Saturday, November 26, 2011

Whenever I see Harriet Beecher Stowe is the author of a piece, I read it eagerly. Her book ‘Uncle Tom’s Cabin’ was a mighty tool to help bring an end to slavery and her insights are so sharp, my admiration wells up whenever I read her words.

Now this piece on sorrow is penned when the horrors of slavery and the sorrow it brought, and still brings, caused her world to spin. She entered that world of sorrow and did battle there. Better for all the world she was in that “house of mourning”, and though principalities and powers had the world in the throes of evil, and she suffered much in battling those powers, she was used mightily by the “Infinite Sovereign”.

The battle rages on today with child trafficking, extreme poverty, substance abuse and oppression of every kind.

The good soldier called for these battle fields will doubtless find sorrow an important ingredient for preparation.


Sorrow is the great birth-agony of immortal powers, sorrow is the great searcher and revealer of hearts, the great test of truth; for Plato has wisely said, sorrow will not endure sophisms, -- all shams and unrealities melt in the fire of that awful furnace.

Sorrow reveals forces in ourselves we never dreamed of. * * * Behind every scale in music, the gayest and cheeriest, the grandest, the most triumphant, lies its dark relative minor; the notes are the same, but the change of a semitone changes all to gloom; -- all our gayest hours are tunes that have a modulation into these dreary keys ever possible; at any moment the key-note may be struck.

And yet sorrow is godlike, sorrow is grand and great, sorrow is wise and far-seeing. Our own instinctive valuations, woven into the laws of nature, show us that it is with no slavish dread, no cowardly shrinking we should approach her divine mysteries. What are the natures that cannot suffer? Who values them?

From the fat oyster, over which the silver tide rises and falls without one pulse upon its fleshy ear, to the hero who stands with quivering nerve parting with wife and child and home for country and God, all the way up is an ascending scale, marked by an increasing power to suffer; and when we look to the head of all being, up through principalities and powers and princedoms, with dazzling orders and celestial blazonry, to behold by what emblem the Infinite Sovereign chooses to reveal Himself, we behold in the midst of the throne, “a lamb as it had been slain.” Sorrow is divine. Sorrow is reigning on all the thrones of the universe, and the crown of all crowns has been one of thorns. There have been many books that treat of the mystery of sorrow, but only one that bids us glory in tribulation, and count it all joy when we fall into diverse afflictions, that so we may be associated with that great fellowship of suffering of which the Incarnate God is the head, and through which He is carrying a redemptive conflict to a glorious victory over evil. If we suffer with Him, we shall also reign with Him. Even in the very making up of our physical nature, God puts suggestions of such a result.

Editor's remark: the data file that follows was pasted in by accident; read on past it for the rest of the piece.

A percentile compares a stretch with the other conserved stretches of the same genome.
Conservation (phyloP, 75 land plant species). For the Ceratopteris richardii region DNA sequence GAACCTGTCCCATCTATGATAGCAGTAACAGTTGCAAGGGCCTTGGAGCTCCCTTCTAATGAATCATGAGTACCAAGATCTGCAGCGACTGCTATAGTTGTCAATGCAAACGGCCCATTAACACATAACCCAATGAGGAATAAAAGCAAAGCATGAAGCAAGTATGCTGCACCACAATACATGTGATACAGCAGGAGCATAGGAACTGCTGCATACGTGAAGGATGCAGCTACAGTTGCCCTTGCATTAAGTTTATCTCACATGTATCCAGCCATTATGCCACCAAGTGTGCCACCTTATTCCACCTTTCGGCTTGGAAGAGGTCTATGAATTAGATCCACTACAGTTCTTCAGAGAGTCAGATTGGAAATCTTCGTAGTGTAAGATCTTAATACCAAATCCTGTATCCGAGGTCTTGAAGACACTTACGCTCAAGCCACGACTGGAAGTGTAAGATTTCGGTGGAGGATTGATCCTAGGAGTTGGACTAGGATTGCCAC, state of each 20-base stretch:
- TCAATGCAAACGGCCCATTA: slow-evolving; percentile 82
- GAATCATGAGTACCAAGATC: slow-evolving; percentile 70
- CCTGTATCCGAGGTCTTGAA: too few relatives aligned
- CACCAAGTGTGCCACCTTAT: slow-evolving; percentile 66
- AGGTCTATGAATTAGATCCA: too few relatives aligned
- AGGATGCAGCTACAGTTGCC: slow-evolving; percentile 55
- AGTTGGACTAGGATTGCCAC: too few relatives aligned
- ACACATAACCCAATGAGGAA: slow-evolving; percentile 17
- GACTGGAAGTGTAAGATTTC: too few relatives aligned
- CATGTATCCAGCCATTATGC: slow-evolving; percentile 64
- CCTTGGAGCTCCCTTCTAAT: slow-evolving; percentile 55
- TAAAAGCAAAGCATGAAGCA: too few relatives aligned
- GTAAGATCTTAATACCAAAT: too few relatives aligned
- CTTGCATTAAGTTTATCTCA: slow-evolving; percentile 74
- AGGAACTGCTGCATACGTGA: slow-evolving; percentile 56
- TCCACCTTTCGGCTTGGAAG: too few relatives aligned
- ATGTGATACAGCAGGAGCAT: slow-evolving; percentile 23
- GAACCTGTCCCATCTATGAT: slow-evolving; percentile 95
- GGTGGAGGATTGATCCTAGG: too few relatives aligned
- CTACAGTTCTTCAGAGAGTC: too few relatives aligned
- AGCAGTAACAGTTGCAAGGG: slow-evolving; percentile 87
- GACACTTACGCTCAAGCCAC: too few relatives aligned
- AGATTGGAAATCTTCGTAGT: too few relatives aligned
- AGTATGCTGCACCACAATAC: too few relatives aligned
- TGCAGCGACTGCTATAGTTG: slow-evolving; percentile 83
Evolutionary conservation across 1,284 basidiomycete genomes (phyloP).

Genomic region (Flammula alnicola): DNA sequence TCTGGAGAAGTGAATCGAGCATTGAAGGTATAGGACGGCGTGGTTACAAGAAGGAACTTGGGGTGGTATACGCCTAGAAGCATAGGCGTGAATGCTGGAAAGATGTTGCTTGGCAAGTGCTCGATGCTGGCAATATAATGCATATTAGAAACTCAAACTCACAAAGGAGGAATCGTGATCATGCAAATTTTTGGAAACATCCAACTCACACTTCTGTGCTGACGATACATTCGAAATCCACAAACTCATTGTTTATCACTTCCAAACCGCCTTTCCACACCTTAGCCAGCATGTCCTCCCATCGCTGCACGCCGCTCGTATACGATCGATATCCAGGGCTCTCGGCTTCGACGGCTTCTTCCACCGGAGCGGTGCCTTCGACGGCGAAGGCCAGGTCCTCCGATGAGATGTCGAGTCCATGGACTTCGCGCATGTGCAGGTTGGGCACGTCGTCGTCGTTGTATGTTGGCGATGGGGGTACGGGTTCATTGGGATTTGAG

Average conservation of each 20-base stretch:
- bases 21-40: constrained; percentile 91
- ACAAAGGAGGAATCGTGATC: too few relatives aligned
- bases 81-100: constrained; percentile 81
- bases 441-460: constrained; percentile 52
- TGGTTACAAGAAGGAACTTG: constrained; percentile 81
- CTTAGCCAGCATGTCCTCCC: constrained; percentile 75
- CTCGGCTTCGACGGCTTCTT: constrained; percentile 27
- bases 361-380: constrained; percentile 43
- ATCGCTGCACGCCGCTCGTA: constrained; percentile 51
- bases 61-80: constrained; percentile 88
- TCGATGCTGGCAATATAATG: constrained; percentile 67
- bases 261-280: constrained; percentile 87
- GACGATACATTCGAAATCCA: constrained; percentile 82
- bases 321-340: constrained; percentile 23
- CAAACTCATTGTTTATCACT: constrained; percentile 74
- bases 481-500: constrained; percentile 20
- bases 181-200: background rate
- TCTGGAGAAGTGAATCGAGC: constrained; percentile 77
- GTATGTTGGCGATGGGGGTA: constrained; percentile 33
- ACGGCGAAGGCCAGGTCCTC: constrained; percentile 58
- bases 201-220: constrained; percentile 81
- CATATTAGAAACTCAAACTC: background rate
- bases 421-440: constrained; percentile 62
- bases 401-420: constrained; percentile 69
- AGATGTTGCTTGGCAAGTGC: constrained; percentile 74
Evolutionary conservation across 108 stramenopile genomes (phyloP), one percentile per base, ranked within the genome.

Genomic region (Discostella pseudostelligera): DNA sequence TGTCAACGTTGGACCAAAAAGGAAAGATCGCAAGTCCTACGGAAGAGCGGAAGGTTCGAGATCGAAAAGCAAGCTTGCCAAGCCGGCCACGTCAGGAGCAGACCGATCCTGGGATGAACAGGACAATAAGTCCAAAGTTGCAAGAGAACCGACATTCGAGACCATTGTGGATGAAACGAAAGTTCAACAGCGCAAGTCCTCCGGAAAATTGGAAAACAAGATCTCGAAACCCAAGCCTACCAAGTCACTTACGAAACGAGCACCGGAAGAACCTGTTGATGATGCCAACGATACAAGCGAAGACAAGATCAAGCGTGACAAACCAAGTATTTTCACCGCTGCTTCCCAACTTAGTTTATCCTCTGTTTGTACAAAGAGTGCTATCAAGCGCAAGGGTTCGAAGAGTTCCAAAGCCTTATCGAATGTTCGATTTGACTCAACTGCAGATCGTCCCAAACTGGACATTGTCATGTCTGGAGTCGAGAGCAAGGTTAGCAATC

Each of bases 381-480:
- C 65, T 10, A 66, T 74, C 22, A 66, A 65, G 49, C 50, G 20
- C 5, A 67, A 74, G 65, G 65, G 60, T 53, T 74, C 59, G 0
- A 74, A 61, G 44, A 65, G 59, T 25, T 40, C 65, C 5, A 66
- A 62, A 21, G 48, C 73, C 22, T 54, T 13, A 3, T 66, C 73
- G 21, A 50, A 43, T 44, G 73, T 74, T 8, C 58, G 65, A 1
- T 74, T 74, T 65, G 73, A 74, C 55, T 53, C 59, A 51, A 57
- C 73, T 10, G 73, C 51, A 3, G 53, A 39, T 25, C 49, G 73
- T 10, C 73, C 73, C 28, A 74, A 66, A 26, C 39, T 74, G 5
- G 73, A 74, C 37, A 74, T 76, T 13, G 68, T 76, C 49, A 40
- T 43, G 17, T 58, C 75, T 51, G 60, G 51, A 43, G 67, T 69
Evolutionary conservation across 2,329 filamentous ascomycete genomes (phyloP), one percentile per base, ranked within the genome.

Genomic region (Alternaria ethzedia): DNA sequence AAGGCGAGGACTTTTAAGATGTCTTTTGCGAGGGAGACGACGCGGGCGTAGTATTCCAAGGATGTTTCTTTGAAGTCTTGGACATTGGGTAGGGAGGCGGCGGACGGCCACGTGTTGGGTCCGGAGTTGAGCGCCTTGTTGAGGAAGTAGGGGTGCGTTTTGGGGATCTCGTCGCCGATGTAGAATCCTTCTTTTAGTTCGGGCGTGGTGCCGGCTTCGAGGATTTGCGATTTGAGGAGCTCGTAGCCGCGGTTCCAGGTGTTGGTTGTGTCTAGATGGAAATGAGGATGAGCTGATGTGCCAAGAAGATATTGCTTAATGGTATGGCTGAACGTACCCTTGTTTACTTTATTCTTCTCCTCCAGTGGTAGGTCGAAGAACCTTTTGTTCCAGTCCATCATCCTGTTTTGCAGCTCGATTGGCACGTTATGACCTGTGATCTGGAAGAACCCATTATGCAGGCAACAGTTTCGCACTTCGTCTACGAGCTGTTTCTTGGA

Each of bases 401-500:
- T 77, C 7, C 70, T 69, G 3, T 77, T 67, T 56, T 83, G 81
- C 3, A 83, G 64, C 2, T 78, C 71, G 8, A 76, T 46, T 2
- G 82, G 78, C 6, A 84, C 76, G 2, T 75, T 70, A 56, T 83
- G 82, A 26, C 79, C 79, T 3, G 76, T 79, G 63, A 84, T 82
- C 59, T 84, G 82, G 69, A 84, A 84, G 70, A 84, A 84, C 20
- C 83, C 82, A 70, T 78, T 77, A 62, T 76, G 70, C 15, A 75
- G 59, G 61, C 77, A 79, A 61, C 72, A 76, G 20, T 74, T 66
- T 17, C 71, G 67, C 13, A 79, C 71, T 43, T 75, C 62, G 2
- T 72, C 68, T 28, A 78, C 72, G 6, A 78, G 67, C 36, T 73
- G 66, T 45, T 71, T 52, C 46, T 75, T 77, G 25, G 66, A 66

“Weeping may endure for a night, but joy cometh in the morning.’ There are victorious powers in our nature which are all the while working for us in our deepest pain. It is said that, after the sufferings of the rack, there ensues a period in which the simple repose from torture produces a beatific trance; it is the reaction of Nature, asserting the benignant intentions of her Creator. So, after great mental conflicts and agonies must come a reaction, and the Divine Spirit, co-working with our spirit, seizes the favorable moment, and interpenetrating natural laws with a celestial vitality, carries up the soul to joys beyond the ordinary possibilities of mortality. * * * * It is said that gardeners, sometimes, when they would bring a rose to richer flowering, deprive it, for a season, of light and moisture. Silent and dark it stands, dropping one fading leaf after another, and seeming to go down patiently to death. But when every leaf is dropped, and the plant stands stripped to the uttermost, a new life is even then working in the buds, from which shall spring a tender foliage and a brighter wealth of flowers.

So, often in celestial gardening, every leaf of earthly joy must drop, before a new and divine bloom visits the soul.

Harriet Beecher Stowe, photo by Bader Al Obaidly

Still water - clear skies

He that attends to his interior self, --
That has a heart, and keeps it, --- has a mind
That hungers, and supplies it, -- and who seeks
A social, not dissipated life, --
Has business; feels himself engaged to achieve
No unimportant, though a silent task,
A life all turbulence and noise may seem,
To him that leads it, wise and to be praised;
But wisdom is a pearl with most success
Sought in still water, and beneath clear skies.

William Cowper, photo by Sally Mann